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Hong Kong retail corruption warning

With the economic downturn intensifying competition, there is a growing risk of malpractice and corruption in the Hong Kong retail sector, officials warn.
Frontline employees and senior management could be easily tempted to commit bribery by reserving high-demand goods for certain customers, and abusing staff purchase schemes, says the Independent Commission Against Corruption (ICAC).
To raise awareness of the risks, the ICAC has released a corruption prevention guidebook for training employees, mainly in the retail industry.
“We chose retail to be one of our targeted industries because it plays a very important role in the overall economy and the livelihoods of Hong Kong people,” says assistant commissioner of corruption prevention Jenny Au-yeung Wong Mei-fong.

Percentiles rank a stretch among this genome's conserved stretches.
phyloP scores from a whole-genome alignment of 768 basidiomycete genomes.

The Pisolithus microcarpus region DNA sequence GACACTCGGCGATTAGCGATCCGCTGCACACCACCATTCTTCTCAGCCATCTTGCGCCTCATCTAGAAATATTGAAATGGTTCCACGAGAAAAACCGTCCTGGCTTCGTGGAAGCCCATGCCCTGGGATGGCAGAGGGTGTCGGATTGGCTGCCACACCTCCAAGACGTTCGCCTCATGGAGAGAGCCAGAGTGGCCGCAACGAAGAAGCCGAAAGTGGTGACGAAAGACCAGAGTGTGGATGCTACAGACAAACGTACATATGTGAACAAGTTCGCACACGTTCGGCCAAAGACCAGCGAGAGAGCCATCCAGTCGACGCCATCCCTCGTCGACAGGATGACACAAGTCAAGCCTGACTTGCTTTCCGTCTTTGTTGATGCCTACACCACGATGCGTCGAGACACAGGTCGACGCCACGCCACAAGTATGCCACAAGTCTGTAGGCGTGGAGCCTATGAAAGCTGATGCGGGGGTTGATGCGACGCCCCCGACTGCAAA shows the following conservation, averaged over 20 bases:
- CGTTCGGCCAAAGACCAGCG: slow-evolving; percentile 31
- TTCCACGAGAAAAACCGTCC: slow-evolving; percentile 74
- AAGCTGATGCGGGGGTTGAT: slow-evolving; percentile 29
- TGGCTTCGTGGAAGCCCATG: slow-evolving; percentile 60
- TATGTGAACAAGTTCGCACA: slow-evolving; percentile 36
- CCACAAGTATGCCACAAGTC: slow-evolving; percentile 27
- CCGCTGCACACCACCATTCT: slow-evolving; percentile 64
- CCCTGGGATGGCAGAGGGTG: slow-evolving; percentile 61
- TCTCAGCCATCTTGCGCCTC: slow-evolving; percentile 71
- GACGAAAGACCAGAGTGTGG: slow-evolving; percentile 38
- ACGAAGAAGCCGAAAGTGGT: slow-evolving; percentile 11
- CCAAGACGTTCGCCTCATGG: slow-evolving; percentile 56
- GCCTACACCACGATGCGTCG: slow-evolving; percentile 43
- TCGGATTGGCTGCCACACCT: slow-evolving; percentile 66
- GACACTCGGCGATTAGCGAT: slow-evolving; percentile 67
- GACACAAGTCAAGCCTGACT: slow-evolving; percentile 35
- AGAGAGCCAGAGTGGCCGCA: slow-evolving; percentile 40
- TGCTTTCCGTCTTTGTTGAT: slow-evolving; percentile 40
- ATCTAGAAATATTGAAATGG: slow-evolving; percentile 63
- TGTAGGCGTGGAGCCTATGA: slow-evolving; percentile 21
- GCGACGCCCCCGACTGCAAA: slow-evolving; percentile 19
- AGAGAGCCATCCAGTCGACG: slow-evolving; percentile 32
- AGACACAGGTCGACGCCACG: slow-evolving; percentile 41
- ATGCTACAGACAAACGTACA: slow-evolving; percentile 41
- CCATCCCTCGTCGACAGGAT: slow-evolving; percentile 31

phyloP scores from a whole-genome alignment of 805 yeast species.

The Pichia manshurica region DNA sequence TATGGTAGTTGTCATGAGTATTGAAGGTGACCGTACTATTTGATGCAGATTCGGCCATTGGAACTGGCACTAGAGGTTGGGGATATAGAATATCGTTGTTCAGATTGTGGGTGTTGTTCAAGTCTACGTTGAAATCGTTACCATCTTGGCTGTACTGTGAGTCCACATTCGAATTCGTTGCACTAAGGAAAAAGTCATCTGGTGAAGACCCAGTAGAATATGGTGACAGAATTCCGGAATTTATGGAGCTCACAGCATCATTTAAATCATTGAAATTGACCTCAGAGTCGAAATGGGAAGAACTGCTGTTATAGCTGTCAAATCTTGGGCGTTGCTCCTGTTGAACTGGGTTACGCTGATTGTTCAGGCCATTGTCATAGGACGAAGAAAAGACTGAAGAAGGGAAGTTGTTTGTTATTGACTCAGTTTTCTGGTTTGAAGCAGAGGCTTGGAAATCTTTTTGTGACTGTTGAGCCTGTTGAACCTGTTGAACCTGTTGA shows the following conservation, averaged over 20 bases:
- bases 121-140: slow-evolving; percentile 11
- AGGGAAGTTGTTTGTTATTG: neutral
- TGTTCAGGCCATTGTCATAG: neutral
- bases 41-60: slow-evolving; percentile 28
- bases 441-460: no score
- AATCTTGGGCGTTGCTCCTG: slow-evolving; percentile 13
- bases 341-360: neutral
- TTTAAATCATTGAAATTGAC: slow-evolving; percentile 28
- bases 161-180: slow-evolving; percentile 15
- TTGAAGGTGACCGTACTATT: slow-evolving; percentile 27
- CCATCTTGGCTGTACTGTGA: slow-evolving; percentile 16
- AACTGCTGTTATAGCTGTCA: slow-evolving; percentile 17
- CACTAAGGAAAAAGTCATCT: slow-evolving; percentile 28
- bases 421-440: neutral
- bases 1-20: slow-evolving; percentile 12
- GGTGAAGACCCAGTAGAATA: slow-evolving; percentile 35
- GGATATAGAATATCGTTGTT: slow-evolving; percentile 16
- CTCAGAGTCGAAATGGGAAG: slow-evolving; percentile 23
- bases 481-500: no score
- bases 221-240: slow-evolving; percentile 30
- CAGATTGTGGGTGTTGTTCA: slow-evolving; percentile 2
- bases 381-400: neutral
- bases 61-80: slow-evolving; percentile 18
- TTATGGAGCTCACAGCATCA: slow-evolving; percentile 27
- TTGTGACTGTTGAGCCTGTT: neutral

She says malpractice by frontline staff would hinder Hong Kong’s reputation as a “shopping paradise”.
About 20 to 30 corruption complaints have already been received, and Au-yeung says it is necessary to step up preventative efforts with the economic downturn spurring fierce competition among retailers.
She says one of the most common practices is for shop assistants to reserve popular items, such as new iPhone devices and certain brands of milk powder, for traders who give them unauthorised rebates or advantages.
Staff discounts are often abused, with employees reselling products at a higher price.
Au-yeung says such acts may infringe the city’s anti-bribery laws, and offenders could face up to seven years in prison or a fine of up to HK$500,000 (US$64,410).
ICAC has a hotline for complaints on its website.

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